Rather than cannibalising business from within, however, he argues that existing banks would benefit from forging partnerships with fintech companies. UBS is already working with US startup Broadridge, for example, to build a platform for back-office services.

Preserving the newness

While agreeing that partnerships between fintechs and incumbents will be important, Mr Rothwell warns that banks should be careful not to absorb those new players into their existing branding.

“You have to preserve the newness, the difference that a startup brings—hence Bó rather than RBS or NatWest for the recently launched digital bank.”

The next ten years won’t be plain sailing for banking startups either, he says. Their challenge will be how to both maintain the differential that first attracted customers and avoid reverting to established ways of doing business once they hit a certain size.

“For startups, the key to success is understanding why they’re different,” says Mr Rothwell. “Once you get beyond a certain critical mass, you tend to start to revert to the standard pro forma for that particular industry. You can be really nimble and agile as a startup. But, once you get to a certain level of deposits or presence, the regulatory environment changes. You lose some of that flexibility and innovation and agility, the things that made you attractive in the first place.”

In the next ten years, he says, banks of all sizes will have to accept that usability, reliability, trust and customer service will be the key differentiators in the sector. Trustworthiness may be harder to earn in a world of apps and platforms devoid of imposing high-street buildings and centuries-old brands, but a new generation of users will expect to see a greater transparency and commitment to cyber security than many banks demonstrate at the moment.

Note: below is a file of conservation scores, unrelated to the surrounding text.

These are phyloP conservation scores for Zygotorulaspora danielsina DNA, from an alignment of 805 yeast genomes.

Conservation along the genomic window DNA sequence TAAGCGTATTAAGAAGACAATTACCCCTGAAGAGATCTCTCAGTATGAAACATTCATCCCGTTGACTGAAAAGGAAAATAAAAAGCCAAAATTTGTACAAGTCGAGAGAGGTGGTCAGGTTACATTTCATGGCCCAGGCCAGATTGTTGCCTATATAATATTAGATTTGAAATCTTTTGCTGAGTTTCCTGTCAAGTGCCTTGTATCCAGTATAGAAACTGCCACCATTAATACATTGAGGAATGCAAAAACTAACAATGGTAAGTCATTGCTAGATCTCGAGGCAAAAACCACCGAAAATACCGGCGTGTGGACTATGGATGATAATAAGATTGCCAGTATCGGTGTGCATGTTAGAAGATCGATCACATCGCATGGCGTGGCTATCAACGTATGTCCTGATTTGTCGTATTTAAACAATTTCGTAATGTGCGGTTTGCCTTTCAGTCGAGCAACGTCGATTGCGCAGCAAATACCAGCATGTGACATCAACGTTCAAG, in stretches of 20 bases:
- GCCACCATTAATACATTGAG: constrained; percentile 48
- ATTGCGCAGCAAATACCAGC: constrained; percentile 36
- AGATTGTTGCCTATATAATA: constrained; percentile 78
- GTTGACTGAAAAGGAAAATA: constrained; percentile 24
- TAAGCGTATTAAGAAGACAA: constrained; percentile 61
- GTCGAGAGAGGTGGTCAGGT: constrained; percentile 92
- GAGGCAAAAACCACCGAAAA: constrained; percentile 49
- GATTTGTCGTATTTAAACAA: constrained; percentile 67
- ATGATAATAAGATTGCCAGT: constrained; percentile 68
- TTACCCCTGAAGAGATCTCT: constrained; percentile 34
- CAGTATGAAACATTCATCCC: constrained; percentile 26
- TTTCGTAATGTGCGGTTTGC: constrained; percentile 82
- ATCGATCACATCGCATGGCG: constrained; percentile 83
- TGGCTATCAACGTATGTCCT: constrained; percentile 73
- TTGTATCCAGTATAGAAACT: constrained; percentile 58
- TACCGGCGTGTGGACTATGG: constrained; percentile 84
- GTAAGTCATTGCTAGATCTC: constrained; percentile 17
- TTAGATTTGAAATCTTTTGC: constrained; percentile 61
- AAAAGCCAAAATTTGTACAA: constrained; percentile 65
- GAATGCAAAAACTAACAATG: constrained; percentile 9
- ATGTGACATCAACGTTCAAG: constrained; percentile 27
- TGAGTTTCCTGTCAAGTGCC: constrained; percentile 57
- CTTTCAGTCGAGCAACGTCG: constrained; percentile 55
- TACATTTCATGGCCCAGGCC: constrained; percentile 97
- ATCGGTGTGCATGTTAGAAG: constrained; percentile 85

And—something that will come as a relief to those currently disgruntled by the high prices and less-than-sterling products that some banks still offer—good customer experience will be a must.

“To survive, banks will need to deliver services at a very high standard,” says Mr Rothwell. “As many startups find, and established banks already know, acquiring customers is easy. Retaining them is hard.”

Produced by (E) BrandConnect, a commercial division of The Economist Group, which operates separately from the editorial staffs of The Economist and The Economist Intelligence Unit. Neither (E) BrandConnect nor its affiliates accept any responsibility or liability for reliance by any party on this content.

© 2020 KPMG LLP, a UK limited liability partnership, and a member firm of the KPMG network of independent member firms affiliated with KPMG International Cooperative, a Swiss entity. All rights reserved.

KPMG International Cooperative (“KPMG International”) is a Swiss entity. Member firms of the KPMG network of independent firms are affiliated with KPMG International. KPMG International provides no client services. No member firm has any authority to obligate or bind KPMG International or any other member firm vis-à-vis third parties, nor does KPMG International have any such authority to obligate or bind any member firm.